Disparities in Care for Depression Among Primary Care Patients

Authors

  • Jeanne Miranda PhD,

    Corresponding author
       Address correspondence and requests for reprints to Dr. Miranda: UCLA-Neuropsychiatric Institute, Center for Health Services Research, 10920 Wilshire Boulevard, Suite 300, Los Angeles, CA 90024 (e-mail: Mirandaj@ucla.edu).
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  • Lisa A. Cooper MD, MPH


  • Received from UCLA-Neuropsychiatric Institute and Department of Biobehavioral Services (JM), Los Angeles, Calif; Department of Medicine and Department of Health Policy and Management and Welch Center for Prevention, Epidemiology, and Clinical Research, Johns Hopkins University School of Medicine and Johns Hopkins Bloomberg School of Public Health (LAC), Baltimore, Md.

 Address correspondence and requests for reprints to Dr. Miranda: UCLA-Neuropsychiatric Institute, Center for Health Services Research, 10920 Wilshire Boulevard, Suite 300, Los Angeles, CA 90024 (e-mail: Mirandaj@ucla.edu).

Abstract

CONTEXT:  Ethnic minorities traditionally receive less care for depression than do white populations; we examine ethnic minority care for depression in a large cross-national primary care sample.

DESIGN:  This is a cross-sectional study of identification and treatment of depression among diverse primary care patients, using self-report of symptoms and care.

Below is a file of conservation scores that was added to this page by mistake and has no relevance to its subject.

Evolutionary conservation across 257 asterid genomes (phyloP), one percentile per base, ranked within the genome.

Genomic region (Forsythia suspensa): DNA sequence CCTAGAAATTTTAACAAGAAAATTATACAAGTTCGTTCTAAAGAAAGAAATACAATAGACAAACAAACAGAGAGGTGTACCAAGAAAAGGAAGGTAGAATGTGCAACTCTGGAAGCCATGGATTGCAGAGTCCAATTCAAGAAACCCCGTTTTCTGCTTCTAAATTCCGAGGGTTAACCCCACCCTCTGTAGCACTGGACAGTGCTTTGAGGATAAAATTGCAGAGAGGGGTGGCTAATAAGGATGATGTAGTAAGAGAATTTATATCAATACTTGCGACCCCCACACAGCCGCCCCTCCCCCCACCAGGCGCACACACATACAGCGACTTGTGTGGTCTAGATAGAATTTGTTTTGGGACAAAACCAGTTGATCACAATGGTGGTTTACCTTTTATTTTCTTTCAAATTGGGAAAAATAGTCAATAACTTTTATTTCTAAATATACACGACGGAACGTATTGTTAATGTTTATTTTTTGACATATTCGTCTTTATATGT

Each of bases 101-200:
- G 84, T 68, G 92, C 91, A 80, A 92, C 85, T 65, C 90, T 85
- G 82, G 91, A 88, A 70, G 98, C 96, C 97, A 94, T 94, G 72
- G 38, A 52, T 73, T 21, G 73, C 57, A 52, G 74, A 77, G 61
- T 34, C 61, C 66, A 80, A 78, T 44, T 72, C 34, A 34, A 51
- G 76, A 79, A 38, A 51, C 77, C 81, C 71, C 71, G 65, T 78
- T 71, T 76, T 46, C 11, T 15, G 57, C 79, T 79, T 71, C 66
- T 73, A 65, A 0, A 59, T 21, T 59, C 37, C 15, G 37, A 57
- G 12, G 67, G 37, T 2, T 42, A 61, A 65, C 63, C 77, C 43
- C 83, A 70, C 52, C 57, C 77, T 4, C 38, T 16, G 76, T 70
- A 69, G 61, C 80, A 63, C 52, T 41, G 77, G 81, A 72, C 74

SUBJECTS:  One thousand four hundred and ninety-eight depressed primary care patients participating in four large studies of quality improvement for depression care are examined at baseline.

RESULTS:  Primary care providers recommend depression treatments for Latino and African-American patients as frequently as they do for white patients. However, Latino and African-American patients are less likely to take antidepressant medications (adjusted odds ratio [OR], 0.30; 95% confidence interval [CI], 0.21 to 0.42 and adjusted OR, 0.56; 95% CI, 0.36 to 0.87, respectively) and Latinos are less likely to obtain specialty mental health care (adjusted OR, 0.50; 95% CI, 0.36 to 0.75).

CONCLUSIONS:  Primary care providers are now able to recognize depression and recommend treatment for Latino and African-American patients, with this care recommended at equal rates to that of white patients. However, Latino and African-American patients remain less likely to obtain appropriate care, such as antidepressant medications or specialty care. New approaches to improving access to appropriate care for Latino and African-American primary care patients are needed.

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